I SPENT Monday, Tuesday and Wednesday of last week looking after my dad. And even though it was heart-breaking and frustrating in equal measure, I also found it very – and this may sound strange – comforting.

Dad wasn’t able to do much himself and all I really did was brew cups of tea.

And astonishingly, for so little effort on my part, Dad was ecstatic (as only old salty sea dogs can be), occasionally touching me on the arm, calling me ‘my ‘andsome’ and introducing me proudly to the doctors and carers who visited as “this is my son, ‘ee’s not done bad...”

Yet for the whole of last Monday we barely exchanged two words.

He lay asleep, and I sat beside him, only occasionally lending his arm a gentle squeeze when he woke confused and lost.

It doesn’t sound like much, except perhaps a schmaltzy, daytime made-for-TV movie.

But for me it felt like an epiphany – sitting there for hours, without a sound, not even reading lest the pages of my book wake him, feeling strangely parental.

And of course that’s precisely what was happening – true role reversal without either’s authority or presence annulled.

And boy did it feel liberating.

Indeed, I think the last time I felt that unburdened was an afternoon I spent in Canada’s Yukon territory several years ago, hours from anywhere and continents from anyone.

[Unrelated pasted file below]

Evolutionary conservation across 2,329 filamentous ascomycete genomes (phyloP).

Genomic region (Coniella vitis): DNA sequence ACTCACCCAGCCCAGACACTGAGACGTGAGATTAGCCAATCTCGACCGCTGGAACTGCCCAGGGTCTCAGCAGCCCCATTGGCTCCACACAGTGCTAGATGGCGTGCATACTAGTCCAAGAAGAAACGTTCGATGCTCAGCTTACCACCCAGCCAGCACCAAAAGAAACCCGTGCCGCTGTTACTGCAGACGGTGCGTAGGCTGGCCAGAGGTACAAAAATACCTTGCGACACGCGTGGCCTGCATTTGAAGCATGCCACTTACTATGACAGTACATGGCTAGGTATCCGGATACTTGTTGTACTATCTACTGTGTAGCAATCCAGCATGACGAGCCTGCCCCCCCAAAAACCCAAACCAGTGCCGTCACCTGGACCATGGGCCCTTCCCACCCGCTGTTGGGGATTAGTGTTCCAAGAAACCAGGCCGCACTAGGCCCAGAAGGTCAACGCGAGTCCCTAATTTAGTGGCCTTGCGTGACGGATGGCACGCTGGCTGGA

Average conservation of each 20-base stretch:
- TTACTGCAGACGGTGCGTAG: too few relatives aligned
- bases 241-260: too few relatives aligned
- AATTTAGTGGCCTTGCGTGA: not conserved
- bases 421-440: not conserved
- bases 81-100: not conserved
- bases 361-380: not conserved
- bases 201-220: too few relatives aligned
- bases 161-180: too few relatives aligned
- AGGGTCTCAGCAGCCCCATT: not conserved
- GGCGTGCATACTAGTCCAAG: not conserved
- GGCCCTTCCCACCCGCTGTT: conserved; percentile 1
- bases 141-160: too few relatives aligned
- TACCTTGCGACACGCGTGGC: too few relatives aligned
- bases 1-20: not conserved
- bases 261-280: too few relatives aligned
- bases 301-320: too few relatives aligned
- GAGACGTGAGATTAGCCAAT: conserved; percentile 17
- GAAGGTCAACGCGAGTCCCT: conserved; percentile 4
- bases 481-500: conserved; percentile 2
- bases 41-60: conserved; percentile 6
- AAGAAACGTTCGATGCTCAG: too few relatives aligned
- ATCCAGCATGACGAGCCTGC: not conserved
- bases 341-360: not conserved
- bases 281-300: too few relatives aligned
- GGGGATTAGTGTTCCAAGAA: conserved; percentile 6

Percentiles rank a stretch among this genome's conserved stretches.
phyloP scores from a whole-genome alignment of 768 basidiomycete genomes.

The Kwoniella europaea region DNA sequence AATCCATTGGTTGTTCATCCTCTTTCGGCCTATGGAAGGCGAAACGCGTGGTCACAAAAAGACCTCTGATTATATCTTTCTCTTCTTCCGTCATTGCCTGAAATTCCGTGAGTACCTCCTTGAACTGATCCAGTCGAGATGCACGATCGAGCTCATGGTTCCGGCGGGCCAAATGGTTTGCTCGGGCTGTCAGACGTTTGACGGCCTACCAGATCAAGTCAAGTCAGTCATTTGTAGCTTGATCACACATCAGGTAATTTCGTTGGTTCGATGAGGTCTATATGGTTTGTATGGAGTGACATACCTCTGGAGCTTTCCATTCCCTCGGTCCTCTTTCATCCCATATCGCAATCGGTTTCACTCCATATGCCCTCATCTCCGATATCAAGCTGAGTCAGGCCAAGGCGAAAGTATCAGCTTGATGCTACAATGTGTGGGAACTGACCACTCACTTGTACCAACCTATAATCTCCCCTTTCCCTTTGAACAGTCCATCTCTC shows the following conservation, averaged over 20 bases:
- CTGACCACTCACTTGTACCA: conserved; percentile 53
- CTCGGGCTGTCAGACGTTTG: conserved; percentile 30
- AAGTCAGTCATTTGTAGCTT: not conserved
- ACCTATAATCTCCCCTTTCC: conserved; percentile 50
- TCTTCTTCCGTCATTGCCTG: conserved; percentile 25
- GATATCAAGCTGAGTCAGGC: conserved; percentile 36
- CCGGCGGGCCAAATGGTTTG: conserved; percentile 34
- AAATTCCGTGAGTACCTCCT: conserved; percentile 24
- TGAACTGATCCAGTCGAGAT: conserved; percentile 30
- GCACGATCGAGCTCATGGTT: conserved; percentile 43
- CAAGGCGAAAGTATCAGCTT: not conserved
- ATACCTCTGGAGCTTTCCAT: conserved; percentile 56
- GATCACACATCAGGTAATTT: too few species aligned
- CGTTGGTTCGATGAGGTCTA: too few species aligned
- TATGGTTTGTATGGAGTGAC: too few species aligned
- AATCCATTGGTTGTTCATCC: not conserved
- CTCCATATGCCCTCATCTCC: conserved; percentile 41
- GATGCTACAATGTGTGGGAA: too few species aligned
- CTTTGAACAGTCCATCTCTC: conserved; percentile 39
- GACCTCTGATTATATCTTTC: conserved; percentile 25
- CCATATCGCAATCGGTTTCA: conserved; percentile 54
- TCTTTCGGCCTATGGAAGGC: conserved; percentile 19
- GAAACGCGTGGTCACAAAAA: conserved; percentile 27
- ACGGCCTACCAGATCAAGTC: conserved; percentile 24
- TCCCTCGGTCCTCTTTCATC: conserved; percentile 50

All I felt was trivial, minor, and so exquisitely unimportant that those typical, day-to-day concerns I had been entertaining... dissolved. Pouf.

Why sitting next to dad as he slept and occasionally woke should trigger such calm and tranquillity in me was revelatory.

And despite worrying that I looked inordinately stupid, I couldn’t help but beam.

I was looking after my dad and he was letting me...

A friend of mine once said something profound (and I don’t believe she even realised it).

She said: “Life isn’t about the bigger picture, it’s about its moments” and even though she couldn’t poach an egg or correctly load a dishwasher, she clearly did soar for a few, brief moments along some higher plane of New Age consciousness.

Which is why it doubtless sounds mad to say I returned to work after three days of consoling and comforting to feel illuminated, unburdened and liberated...

Clearly the geography and environment of this situation is not one you’d want to deliberately create.

But I guess you just can’t be choosy over where and when and why you’re able to stop, switch off and reboot your most primal sense of content.